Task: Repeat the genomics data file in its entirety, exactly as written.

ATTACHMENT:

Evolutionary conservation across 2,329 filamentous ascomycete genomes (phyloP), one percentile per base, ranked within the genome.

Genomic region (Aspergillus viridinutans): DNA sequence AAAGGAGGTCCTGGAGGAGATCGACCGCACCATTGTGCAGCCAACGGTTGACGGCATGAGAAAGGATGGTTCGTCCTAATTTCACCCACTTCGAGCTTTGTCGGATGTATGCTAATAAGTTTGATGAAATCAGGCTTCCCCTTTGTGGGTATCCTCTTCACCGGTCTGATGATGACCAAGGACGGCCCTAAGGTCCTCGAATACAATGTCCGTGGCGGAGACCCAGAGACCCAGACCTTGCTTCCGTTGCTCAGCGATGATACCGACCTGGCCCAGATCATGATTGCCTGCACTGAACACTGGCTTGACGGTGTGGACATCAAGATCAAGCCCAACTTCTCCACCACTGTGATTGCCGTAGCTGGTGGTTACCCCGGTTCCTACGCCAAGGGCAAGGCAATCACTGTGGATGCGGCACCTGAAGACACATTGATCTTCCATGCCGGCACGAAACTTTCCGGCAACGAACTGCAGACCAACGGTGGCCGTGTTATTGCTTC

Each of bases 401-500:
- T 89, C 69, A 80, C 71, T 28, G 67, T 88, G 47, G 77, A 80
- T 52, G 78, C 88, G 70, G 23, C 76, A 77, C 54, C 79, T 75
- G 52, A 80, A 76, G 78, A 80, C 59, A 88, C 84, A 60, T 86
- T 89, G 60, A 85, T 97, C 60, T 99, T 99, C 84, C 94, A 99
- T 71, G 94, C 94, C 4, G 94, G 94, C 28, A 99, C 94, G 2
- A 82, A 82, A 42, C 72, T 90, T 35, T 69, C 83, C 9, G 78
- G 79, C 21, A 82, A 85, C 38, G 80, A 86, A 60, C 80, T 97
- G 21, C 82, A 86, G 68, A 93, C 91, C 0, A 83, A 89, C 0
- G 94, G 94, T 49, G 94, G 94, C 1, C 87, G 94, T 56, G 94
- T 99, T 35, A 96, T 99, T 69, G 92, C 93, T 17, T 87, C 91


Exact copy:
Evolutionary conservation across 2,329 filamentous ascomycete genomes (phyloP), one percentile per base, ranked within the genome.

Genomic region (Aspergillus viridinutans): DNA sequence AAAGGAGGTCCTGGAGGAGATCGACCGCACCATTGTGCAGCCAACGGTTGACGGCATGAGAAAGGATGGTTCGTCCTAATTTCACCCACTTCGAGCTTTGTCGGATGTATGCTAATAAGTTTGATGAAATCAGGCTTCCCCTTTGTGGGTATCCTCTTCACCGGTCTGATGATGACCAAGGACGGCCCTAAGGTCCTCGAATACAATGTCCGTGGCGGAGACCCAGAGACCCAGACCTTGCTTCCGTTGCTCAGCGATGATACCGACCTGGCCCAGATCATGATTGCCTGCACTGAACACTGGCTTGACGGTGTGGACATCAAGATCAAGCCCAACTTCTCCACCACTGTGATTGCCGTAGCTGGTGGTTACCCCGGTTCCTACGCCAAGGGCAAGGCAATCACTGTGGATGCGGCACCTGAAGACACATTGATCTTCCATGCCGGCACGAAACTTTCCGGCAACGAACTGCAGACCAACGGTGGCCGTGTTATTGCTTC

Each of bases 401-500:
- T 89, C 69, A 80, C 71, T 28, G 67, T 88, G 47, G 77, A 80
- T 52, G 78, C 88, G 70, G 23, C 76, A 77, C 54, C 79, T 75
- G 52, A 80, A 76, G 78, A 80, C 59, A 88, C 84, A 60, T 86
- T 89, G 60, A 85, T 97, C 60, T 99, T 99, C 84, C 94, A 99
- T 71, G 94, C 94, C 4, G 94, G 94, C 28, A 99, C 94, G 2
- A 82, A 82, A 42, C 72, T 90, T 35, T 69, C 83, C 9, G 78
- G 79, C 21, A 82, A 85, C 38, G 80, A 86, A 60, C 80, T 97
- G 21, C 82, A 86, G 68, A 93, C 91, C 0, A 83, A 89, C 0
- G 94, G 94, T 49, G 94, G 94, C 1, C 87, G 94, T 56, G 94
- T 99, T 35, A 96, T 99, T 69, G 92, C 93, T 17, T 87, C 91